The Scandinavian section of the IFFR has invited to Linköping this year. Linköping is located about 200 km southwest of Stockholm, the capital of Sweden. It is a small town with a famous history. The town is home to one of the largest aircraft manufacturers in Europe: SAAB. The company SAAB produces aircrafts for general aviation, but above all aircrafts for military use (Grippen). The program of the Scandinavia section seemed to be very attractive and exciting.
That’s why a group of IFFR members from Switzerland registered and departed the Monday before the begin of the meeting in Zurich.
11 people with 2 airplanes made their way to Linköping. We flew with a Cessna 400 with 2 persons on board and the Pilatus PC12 with 9 POB first to northern Germany to the Baltic Sea to the island of Usedom. Here we enjoyed the beautiful landscape with cycling, swimming, walking and above all the fine food at the common dinner.
On Thursday the journey continued to Linköping. We landed at the company-owned airfield of SAAB with a special permit. After the landing we were warmly welcomed by our Scandinavian friends.
With the bus we drove then to the hotel. In the evening we were invited to the town hall and greeted personally by the Mayor in the meeting room of the parliament. Later we met for dinner in Linköping.
The visit of SAAB on Friday was a highlight of this fly-in. You probably think, that SAAB is the producer of cars. In fact, SAAB is an abbreviation for “Swedish Airplanes Ltd”. They once started as an airplane factory and later on became a producer of family cars and commercial trucks and buses. Later on, the Ford Motor Company took over the car business – and we all know what happened. The visit to SAAB was very impressive.
In the afternoon we had the opportunity to visit the Open Air Museum in Linköping. This was attended by many participants.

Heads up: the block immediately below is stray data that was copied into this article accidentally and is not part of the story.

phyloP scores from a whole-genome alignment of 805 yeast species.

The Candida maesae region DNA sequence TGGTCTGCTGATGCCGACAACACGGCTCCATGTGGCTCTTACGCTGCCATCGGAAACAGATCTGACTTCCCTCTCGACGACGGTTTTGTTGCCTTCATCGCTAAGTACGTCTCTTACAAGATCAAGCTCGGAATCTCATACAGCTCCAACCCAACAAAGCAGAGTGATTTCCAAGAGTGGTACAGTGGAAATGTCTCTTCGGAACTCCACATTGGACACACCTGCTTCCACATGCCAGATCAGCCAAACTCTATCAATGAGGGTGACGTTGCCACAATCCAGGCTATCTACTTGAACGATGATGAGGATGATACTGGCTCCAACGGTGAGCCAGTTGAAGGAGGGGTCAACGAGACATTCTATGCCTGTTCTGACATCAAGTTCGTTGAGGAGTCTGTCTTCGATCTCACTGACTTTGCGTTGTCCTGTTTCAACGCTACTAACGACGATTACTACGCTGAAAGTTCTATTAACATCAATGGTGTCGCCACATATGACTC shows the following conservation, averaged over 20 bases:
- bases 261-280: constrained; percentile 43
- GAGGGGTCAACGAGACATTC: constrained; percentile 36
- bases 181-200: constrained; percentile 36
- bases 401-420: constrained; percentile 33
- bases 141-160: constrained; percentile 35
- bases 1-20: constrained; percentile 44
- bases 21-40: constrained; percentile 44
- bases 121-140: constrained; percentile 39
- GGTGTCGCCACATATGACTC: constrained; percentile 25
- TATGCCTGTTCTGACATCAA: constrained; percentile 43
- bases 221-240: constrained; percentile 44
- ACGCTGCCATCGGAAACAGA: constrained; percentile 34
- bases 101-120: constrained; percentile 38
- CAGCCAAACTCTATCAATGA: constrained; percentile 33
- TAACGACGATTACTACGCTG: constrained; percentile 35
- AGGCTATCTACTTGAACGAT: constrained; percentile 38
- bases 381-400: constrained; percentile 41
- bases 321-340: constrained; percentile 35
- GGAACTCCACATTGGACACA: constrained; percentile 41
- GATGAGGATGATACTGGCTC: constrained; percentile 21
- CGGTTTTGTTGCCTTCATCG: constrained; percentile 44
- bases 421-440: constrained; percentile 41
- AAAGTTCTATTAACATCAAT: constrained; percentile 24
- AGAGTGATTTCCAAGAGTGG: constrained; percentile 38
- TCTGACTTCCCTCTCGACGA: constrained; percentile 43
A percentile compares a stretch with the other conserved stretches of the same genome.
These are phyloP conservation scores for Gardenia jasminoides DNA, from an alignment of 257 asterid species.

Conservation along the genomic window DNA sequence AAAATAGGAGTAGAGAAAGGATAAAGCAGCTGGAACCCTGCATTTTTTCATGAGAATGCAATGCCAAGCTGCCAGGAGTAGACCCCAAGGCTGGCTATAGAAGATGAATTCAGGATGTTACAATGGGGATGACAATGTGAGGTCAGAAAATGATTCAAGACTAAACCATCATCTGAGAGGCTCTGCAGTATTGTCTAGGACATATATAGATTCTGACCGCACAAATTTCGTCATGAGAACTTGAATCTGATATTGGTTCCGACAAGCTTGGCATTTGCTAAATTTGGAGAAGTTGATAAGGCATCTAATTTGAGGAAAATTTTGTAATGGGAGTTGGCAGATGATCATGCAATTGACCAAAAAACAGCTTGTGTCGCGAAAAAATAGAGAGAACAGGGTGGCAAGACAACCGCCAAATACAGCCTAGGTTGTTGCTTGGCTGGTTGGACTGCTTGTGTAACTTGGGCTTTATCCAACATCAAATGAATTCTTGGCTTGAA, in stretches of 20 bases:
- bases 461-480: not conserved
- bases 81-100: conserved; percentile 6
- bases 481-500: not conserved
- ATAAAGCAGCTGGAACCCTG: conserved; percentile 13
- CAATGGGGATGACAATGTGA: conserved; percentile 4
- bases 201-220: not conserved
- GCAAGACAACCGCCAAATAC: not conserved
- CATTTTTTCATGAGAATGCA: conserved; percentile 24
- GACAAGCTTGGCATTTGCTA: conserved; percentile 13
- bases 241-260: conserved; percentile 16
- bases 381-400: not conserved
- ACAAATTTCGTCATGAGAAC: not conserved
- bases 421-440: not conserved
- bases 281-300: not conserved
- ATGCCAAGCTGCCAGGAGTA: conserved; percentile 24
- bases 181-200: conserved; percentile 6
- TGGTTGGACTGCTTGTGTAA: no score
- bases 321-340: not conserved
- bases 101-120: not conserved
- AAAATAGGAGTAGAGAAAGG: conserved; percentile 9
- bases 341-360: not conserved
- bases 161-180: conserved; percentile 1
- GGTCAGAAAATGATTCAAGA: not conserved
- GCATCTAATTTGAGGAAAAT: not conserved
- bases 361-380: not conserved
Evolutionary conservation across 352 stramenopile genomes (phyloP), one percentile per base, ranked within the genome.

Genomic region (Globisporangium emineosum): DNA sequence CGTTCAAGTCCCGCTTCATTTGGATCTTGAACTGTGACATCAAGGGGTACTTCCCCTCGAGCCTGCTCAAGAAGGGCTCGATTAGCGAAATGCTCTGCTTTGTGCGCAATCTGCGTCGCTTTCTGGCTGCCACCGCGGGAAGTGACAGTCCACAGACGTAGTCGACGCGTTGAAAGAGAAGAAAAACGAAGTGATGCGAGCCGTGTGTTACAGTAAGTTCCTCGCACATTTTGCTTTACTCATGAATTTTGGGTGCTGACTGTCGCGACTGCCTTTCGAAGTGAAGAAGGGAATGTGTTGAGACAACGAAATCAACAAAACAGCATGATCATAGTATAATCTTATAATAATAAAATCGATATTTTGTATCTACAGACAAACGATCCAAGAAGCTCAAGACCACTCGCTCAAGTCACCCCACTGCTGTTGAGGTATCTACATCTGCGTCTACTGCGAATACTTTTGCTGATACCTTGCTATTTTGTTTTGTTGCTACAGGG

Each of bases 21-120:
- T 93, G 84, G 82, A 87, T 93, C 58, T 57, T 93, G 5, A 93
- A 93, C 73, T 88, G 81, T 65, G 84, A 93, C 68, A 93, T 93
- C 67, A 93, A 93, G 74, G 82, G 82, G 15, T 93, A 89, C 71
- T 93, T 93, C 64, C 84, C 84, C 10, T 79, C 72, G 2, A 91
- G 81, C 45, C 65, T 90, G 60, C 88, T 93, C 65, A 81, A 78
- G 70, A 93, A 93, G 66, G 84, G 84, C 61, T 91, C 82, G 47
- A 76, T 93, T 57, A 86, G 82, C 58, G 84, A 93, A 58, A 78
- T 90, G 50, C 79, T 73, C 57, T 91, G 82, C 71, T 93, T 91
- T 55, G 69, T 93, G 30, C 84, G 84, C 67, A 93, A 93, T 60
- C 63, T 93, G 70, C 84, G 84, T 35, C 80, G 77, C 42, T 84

Dinner was then served on a ship. This ship had to go through 7 locks to Lake Roxen and managed 18.8 meters from the Göta canal to the lake.
On the ship there was not only shrimp eating, but a lot of singing and dancing. I was really surprised by the exuberance of our IFFR friends.
The next day on Saturday, we visited the beautiful small village Vadstena on Lake Vättern. Situated on the shore of Lake Vättern, the second largest lake in Sweden and by far the deepest, it was a natural stop-over in the 11th century for pilgrims on the route to Trondheim in Norway. In the 13th century the village was the birth place of Jarl Birger, who became the nation’s first “prime-minister”. His great-great-great-granddaughter Birgitta founded a monastery and built a church herself, completely outsized for that small village, and later became Sweden’s only Saint, canonized by the Pope in Rome, despite Sweden being part of the Protestant Christianity. Being such a small place, but of such importance, no wonder that the King of Sweden decided in the 16th century that he needed to build a thoroughly fortified castle to protect the land from the evil Danes.
After lunch we went back to Linköping to the world famous Air Force Museum at Malmen Airfield. This museum is one of the most beautiful and impressive I have ever seen (www.flygvapenmuseum.se). In the middle of the beautiful old airplanes the traditional gala dinner took place. I was especially pleased with a lot of conversations among each other and the wonderful friendship within the IFFR family.
On Sunday it was time to say goodbye. The Swiss delegatin won’t forget this wonderful weekend. The Fly-In was really great, perfectly organized by Inga-Lill and Roland Johnsson and their team with Lydia Banderby, Bo Johnsson and Rolf Mikkelsen. I would like to thank you very much for organizing this wonderful weekend in Sweden.